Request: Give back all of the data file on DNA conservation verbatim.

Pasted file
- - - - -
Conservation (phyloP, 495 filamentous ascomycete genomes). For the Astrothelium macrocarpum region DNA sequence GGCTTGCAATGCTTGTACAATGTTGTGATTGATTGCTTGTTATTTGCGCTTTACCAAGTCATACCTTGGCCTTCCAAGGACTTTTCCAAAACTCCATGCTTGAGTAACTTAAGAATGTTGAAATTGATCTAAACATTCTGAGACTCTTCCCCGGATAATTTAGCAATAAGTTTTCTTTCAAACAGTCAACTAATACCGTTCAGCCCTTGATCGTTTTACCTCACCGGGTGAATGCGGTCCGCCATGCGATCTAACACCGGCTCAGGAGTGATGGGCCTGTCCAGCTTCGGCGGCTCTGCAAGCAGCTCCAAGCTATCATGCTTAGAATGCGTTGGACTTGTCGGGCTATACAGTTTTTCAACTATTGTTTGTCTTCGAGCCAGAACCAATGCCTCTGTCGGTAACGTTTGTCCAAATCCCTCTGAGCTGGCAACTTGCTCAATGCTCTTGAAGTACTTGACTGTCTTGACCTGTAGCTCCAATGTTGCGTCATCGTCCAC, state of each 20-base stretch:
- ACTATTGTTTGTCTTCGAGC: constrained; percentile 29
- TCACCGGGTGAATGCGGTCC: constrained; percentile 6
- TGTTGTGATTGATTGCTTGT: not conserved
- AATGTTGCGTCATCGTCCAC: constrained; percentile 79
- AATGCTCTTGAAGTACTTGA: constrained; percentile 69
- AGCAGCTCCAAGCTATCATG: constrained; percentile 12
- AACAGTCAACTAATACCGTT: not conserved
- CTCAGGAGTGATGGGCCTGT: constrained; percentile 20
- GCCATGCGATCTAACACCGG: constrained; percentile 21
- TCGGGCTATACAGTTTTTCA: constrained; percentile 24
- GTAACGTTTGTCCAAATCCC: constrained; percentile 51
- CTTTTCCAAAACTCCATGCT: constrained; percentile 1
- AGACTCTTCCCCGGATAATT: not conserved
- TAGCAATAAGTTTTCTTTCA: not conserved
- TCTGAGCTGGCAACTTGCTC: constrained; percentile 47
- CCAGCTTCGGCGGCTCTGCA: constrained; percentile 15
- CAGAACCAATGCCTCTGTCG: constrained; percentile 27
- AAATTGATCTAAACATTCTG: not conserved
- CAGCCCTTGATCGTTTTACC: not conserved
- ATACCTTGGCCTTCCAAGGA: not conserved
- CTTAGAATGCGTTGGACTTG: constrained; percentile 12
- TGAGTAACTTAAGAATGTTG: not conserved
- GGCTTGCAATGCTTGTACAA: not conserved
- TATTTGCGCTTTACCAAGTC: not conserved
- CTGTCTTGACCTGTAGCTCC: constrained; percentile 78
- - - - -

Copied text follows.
Conservation (phyloP, 495 filamentous ascomycete genomes). For the Astrothelium macrocarpum region DNA sequence GGCTTGCAATGCTTGTACAATGTTGTGATTGATTGCTTGTTATTTGCGCTTTACCAAGTCATACCTTGGCCTTCCAAGGACTTTTCCAAAACTCCATGCTTGAGTAACTTAAGAATGTTGAAATTGATCTAAACATTCTGAGACTCTTCCCCGGATAATTTAGCAATAAGTTTTCTTTCAAACAGTCAACTAATACCGTTCAGCCCTTGATCGTTTTACCTCACCGGGTGAATGCGGTCCGCCATGCGATCTAACACCGGCTCAGGAGTGATGGGCCTGTCCAGCTTCGGCGGCTCTGCAAGCAGCTCCAAGCTATCATGCTTAGAATGCGTTGGACTTGTCGGGCTATACAGTTTTTCAACTATTGTTTGTCTTCGAGCCAGAACCAATGCCTCTGTCGGTAACGTTTGTCCAAATCCCTCTGAGCTGGCAACTTGCTCAATGCTCTTGAAGTACTTGACTGTCTTGACCTGTAGCTCCAATGTTGCGTCATCGTCCAC, state of each 20-base stretch:
- ACTATTGTTTGTCTTCGAGC: constrained; percentile 29
- TCACCGGGTGAATGCGGTCC: constrained; percentile 6
- TGTTGTGATTGATTGCTTGT: not conserved
- AATGTTGCGTCATCGTCCAC: constrained; percentile 79
- AATGCTCTTGAAGTACTTGA: constrained; percentile 69
- AGCAGCTCCAAGCTATCATG: constrained; percentile 12
- AACAGTCAACTAATACCGTT: not conserved
- CTCAGGAGTGATGGGCCTGT: constrained; percentile 20
- GCCATGCGATCTAACACCGG: constrained; percentile 21
- TCGGGCTATACAGTTTTTCA: constrained; percentile 24
- GTAACGTTTGTCCAAATCCC: constrained; percentile 51
- CTTTTCCAAAACTCCATGCT: constrained; percentile 1
- AGACTCTTCCCCGGATAATT: not conserved
- TAGCAATAAGTTTTCTTTCA: not conserved
- TCTGAGCTGGCAACTTGCTC: constrained; percentile 47
- CCAGCTTCGGCGGCTCTGCA: constrained; percentile 15
- CAGAACCAATGCCTCTGTCG: constrained; percentile 27
- AAATTGATCTAAACATTCTG: not conserved
- CAGCCCTTGATCGTTTTACC: not conserved
- ATACCTTGGCCTTCCAAGGA: not conserved
- CTTAGAATGCGTTGGACTTG: constrained; percentile 12
- TGAGTAACTTAAGAATGTTG: not conserved
- GGCTTGCAATGCTTGTACAA: not conserved
- TATTTGCGCTTTACCAAGTC: not conserved
- CTGTCTTGACCTGTAGCTCC: constrained; percentile 78